As I left the station for my last trip to my loot cache, however, the stealth bomber fired a full salvo at me, knocking my shields out and biting into my armor. I calmly assessed the situation, decided I could probably have killed the bomber if I'd reacted right away, but decided to re-dock for repairs before taking a second salvo. Repairs completed, I undocked and attacked my foe; he docked up in turn. I retrieved my last load of booty and dropped it off in the station. Then I set out for my base a few systems away, thinking to come back in an Imicus fitted with cargo expanders to pick up my haul.

Back in Ouelleta with my Imicus, I first darted over to the asteroid belt. I tried to salvage the wreck, but quickly learned I just wasn't skilled enough to salvage such a high-tech mining barge. I contented myself with grabbing a hold full of ore from the Hulk wreck, and set a course to the nearby space station. I'd seen a Taranis on scan as I entered the system, and sure enough my scanner showed him at the belt I'd just left--that crafty old pirate was still out to get me. (And why not?)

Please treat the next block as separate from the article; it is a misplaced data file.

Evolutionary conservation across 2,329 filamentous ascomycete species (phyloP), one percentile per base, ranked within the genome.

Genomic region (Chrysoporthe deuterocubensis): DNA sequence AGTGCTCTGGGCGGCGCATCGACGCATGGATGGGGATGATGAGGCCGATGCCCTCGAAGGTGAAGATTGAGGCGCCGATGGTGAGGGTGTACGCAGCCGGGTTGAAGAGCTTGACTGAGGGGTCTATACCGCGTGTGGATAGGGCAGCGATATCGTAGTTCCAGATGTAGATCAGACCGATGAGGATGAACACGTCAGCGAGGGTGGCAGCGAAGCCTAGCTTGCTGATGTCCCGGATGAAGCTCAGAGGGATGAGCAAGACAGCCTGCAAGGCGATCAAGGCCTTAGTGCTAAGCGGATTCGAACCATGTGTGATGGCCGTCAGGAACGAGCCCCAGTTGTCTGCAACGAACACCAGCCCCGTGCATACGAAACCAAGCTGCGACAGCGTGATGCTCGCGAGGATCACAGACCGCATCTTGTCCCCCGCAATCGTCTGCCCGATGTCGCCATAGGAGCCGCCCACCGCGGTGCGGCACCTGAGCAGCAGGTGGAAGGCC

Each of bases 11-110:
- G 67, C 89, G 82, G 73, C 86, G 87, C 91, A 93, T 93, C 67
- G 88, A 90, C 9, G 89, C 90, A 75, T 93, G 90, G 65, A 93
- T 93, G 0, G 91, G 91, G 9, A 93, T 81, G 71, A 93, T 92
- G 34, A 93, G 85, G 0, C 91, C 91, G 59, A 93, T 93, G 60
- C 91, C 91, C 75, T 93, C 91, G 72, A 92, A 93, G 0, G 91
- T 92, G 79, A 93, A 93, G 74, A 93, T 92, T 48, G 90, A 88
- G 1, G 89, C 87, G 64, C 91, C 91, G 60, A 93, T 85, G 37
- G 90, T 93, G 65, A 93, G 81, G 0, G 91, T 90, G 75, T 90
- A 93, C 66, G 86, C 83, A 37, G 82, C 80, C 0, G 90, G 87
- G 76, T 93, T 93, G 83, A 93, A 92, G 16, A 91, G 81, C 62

In the space station, I found I could load all the modules recovered from the Hulk and Exequror wrecks, the frozen corpses of the cruiser and shuttle pilots, plus most of the Golden Omber I'd scooped up. Daydreaming about what I could buy once my loot was sold (a new Taranis maybe, fully fit?), I undocked. And there sat my stalker, flashing red--this time in an Enyo-class assault frigate.

I acted quickly this time--too quickly. I tried to warp to the stargate to get out clean; as soon as I activated my warp engines, however, I lost the temporary protection of the undocking systems, and that Enyo had me locked down, fast. Because I'd acted so quickly, the space station docking setup had not had time to cycle, and I could not re-dock into safety. My Imicus--and my loot--was lost. I kept spamming the warp button, but to no avail; things seemed to go in fast-motion as my capsule was also tackled and destroyed. The next thing I remember, I was waking up in a medical clone bay several jumps away, feeling disoriented.